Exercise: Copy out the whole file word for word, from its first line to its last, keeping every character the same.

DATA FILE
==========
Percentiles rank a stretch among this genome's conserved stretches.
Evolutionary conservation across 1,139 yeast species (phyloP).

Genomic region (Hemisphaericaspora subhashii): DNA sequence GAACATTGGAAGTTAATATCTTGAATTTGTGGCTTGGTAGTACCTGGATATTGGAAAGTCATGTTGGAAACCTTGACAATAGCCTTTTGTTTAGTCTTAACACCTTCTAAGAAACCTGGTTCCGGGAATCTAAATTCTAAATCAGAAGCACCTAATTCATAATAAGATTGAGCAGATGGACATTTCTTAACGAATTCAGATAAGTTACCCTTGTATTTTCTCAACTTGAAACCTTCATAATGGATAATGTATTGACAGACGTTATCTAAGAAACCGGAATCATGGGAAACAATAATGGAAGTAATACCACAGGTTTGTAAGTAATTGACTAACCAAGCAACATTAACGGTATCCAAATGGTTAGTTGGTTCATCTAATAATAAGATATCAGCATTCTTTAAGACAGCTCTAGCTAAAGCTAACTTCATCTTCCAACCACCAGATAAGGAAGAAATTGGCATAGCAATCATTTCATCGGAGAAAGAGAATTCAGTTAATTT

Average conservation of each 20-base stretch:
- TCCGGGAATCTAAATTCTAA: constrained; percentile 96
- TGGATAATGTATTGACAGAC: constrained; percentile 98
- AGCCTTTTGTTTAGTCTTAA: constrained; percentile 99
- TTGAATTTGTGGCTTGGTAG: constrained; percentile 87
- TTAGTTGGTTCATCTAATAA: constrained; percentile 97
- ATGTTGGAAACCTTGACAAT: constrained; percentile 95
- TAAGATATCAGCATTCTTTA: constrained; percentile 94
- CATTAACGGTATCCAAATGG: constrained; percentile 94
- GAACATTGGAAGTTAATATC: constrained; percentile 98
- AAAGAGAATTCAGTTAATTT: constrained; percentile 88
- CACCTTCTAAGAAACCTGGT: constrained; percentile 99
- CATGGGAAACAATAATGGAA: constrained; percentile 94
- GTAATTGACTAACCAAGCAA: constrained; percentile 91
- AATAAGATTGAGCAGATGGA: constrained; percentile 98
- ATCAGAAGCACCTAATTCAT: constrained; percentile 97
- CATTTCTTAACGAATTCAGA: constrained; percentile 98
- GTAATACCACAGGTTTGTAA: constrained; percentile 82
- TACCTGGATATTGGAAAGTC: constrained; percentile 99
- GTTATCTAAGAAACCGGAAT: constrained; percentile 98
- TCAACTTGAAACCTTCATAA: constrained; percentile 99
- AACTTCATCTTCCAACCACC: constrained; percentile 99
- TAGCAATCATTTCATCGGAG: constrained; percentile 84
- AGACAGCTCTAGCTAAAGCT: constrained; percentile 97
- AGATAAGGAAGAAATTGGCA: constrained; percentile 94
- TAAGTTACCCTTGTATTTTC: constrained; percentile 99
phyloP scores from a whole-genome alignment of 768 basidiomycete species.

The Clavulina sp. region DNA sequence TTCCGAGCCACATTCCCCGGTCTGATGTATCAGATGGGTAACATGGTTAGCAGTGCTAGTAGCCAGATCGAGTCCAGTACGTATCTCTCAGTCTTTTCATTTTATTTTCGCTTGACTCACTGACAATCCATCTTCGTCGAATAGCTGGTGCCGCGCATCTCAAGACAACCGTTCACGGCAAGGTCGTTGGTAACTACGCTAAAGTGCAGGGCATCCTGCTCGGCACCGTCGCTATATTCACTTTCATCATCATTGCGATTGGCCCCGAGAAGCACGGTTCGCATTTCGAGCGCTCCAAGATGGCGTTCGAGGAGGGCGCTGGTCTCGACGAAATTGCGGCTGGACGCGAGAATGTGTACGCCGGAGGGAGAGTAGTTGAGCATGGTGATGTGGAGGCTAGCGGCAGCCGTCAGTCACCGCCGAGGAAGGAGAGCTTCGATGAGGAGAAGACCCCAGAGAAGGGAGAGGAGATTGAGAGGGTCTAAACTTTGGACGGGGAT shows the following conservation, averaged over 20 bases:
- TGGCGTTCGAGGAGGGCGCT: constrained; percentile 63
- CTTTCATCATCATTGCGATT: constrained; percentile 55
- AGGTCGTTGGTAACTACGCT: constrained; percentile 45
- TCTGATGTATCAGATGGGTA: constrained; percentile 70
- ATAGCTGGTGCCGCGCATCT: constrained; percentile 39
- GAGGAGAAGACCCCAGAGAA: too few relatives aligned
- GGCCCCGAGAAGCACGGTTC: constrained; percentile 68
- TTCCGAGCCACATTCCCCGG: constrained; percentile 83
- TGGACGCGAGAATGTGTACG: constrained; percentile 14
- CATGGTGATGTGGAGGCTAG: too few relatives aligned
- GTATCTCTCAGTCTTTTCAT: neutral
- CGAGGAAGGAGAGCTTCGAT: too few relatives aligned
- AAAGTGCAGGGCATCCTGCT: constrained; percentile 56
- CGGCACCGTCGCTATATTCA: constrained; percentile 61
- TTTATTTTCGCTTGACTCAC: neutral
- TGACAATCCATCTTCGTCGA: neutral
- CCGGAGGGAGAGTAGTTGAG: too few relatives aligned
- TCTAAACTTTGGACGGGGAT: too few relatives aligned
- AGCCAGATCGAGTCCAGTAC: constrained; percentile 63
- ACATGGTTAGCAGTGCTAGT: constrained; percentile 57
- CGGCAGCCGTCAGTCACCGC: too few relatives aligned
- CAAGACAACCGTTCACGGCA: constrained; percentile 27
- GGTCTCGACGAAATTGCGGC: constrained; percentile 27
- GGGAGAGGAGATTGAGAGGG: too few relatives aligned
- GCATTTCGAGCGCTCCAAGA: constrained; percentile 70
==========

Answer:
Percentiles rank a stretch among this genome's conserved stretches.
Evolutionary conservation across 1,139 yeast species (phyloP).

Genomic region (Hemisphaericaspora subhashii): DNA sequence GAACATTGGAAGTTAATATCTTGAATTTGTGGCTTGGTAGTACCTGGATATTGGAAAGTCATGTTGGAAACCTTGACAATAGCCTTTTGTTTAGTCTTAACACCTTCTAAGAAACCTGGTTCCGGGAATCTAAATTCTAAATCAGAAGCACCTAATTCATAATAAGATTGAGCAGATGGACATTTCTTAACGAATTCAGATAAGTTACCCTTGTATTTTCTCAACTTGAAACCTTCATAATGGATAATGTATTGACAGACGTTATCTAAGAAACCGGAATCATGGGAAACAATAATGGAAGTAATACCACAGGTTTGTAAGTAATTGACTAACCAAGCAACATTAACGGTATCCAAATGGTTAGTTGGTTCATCTAATAATAAGATATCAGCATTCTTTAAGACAGCTCTAGCTAAAGCTAACTTCATCTTCCAACCACCAGATAAGGAAGAAATTGGCATAGCAATCATTTCATCGGAGAAAGAGAATTCAGTTAATTT

Average conservation of each 20-base stretch:
- TCCGGGAATCTAAATTCTAA: constrained; percentile 96
- TGGATAATGTATTGACAGAC: constrained; percentile 98
- AGCCTTTTGTTTAGTCTTAA: constrained; percentile 99
- TTGAATTTGTGGCTTGGTAG: constrained; percentile 87
- TTAGTTGGTTCATCTAATAA: constrained; percentile 97
- ATGTTGGAAACCTTGACAAT: constrained; percentile 95
- TAAGATATCAGCATTCTTTA: constrained; percentile 94
- CATTAACGGTATCCAAATGG: constrained; percentile 94
- GAACATTGGAAGTTAATATC: constrained; percentile 98
- AAAGAGAATTCAGTTAATTT: constrained; percentile 88
- CACCTTCTAAGAAACCTGGT: constrained; percentile 99
- CATGGGAAACAATAATGGAA: constrained; percentile 94
- GTAATTGACTAACCAAGCAA: constrained; percentile 91
- AATAAGATTGAGCAGATGGA: constrained; percentile 98
- ATCAGAAGCACCTAATTCAT: constrained; percentile 97
- CATTTCTTAACGAATTCAGA: constrained; percentile 98
- GTAATACCACAGGTTTGTAA: constrained; percentile 82
- TACCTGGATATTGGAAAGTC: constrained; percentile 99
- GTTATCTAAGAAACCGGAAT: constrained; percentile 98
- TCAACTTGAAACCTTCATAA: constrained; percentile 99
- AACTTCATCTTCCAACCACC: constrained; percentile 99
- TAGCAATCATTTCATCGGAG: constrained; percentile 84
- AGACAGCTCTAGCTAAAGCT: constrained; percentile 97
- AGATAAGGAAGAAATTGGCA: constrained; percentile 94
- TAAGTTACCCTTGTATTTTC: constrained; percentile 99
phyloP scores from a whole-genome alignment of 768 basidiomycete species.

The Clavulina sp. region DNA sequence TTCCGAGCCACATTCCCCGGTCTGATGTATCAGATGGGTAACATGGTTAGCAGTGCTAGTAGCCAGATCGAGTCCAGTACGTATCTCTCAGTCTTTTCATTTTATTTTCGCTTGACTCACTGACAATCCATCTTCGTCGAATAGCTGGTGCCGCGCATCTCAAGACAACCGTTCACGGCAAGGTCGTTGGTAACTACGCTAAAGTGCAGGGCATCCTGCTCGGCACCGTCGCTATATTCACTTTCATCATCATTGCGATTGGCCCCGAGAAGCACGGTTCGCATTTCGAGCGCTCCAAGATGGCGTTCGAGGAGGGCGCTGGTCTCGACGAAATTGCGGCTGGACGCGAGAATGTGTACGCCGGAGGGAGAGTAGTTGAGCATGGTGATGTGGAGGCTAGCGGCAGCCGTCAGTCACCGCCGAGGAAGGAGAGCTTCGATGAGGAGAAGACCCCAGAGAAGGGAGAGGAGATTGAGAGGGTCTAAACTTTGGACGGGGAT shows the following conservation, averaged over 20 bases:
- TGGCGTTCGAGGAGGGCGCT: constrained; percentile 63
- CTTTCATCATCATTGCGATT: constrained; percentile 55
- AGGTCGTTGGTAACTACGCT: constrained; percentile 45
- TCTGATGTATCAGATGGGTA: constrained; percentile 70
- ATAGCTGGTGCCGCGCATCT: constrained; percentile 39
- GAGGAGAAGACCCCAGAGAA: too few relatives aligned
- GGCCCCGAGAAGCACGGTTC: constrained; percentile 68
- TTCCGAGCCACATTCCCCGG: constrained; percentile 83
- TGGACGCGAGAATGTGTACG: constrained; percentile 14
- CATGGTGATGTGGAGGCTAG: too few relatives aligned
- GTATCTCTCAGTCTTTTCAT: neutral
- CGAGGAAGGAGAGCTTCGAT: too few relatives aligned
- AAAGTGCAGGGCATCCTGCT: constrained; percentile 56
- CGGCACCGTCGCTATATTCA: constrained; percentile 61
- TTTATTTTCGCTTGACTCAC: neutral
- TGACAATCCATCTTCGTCGA: neutral
- CCGGAGGGAGAGTAGTTGAG: too few relatives aligned
- TCTAAACTTTGGACGGGGAT: too few relatives aligned
- AGCCAGATCGAGTCCAGTAC: constrained; percentile 63
- ACATGGTTAGCAGTGCTAGT: constrained; percentile 57
- CGGCAGCCGTCAGTCACCGC: too few relatives aligned
- CAAGACAACCGTTCACGGCA: constrained; percentile 27
- GGTCTCGACGAAATTGCGGC: constrained; percentile 27
- GGGAGAGGAGATTGAGAGGG: too few relatives aligned
- GCATTTCGAGCGCTCCAAGA: constrained; percentile 70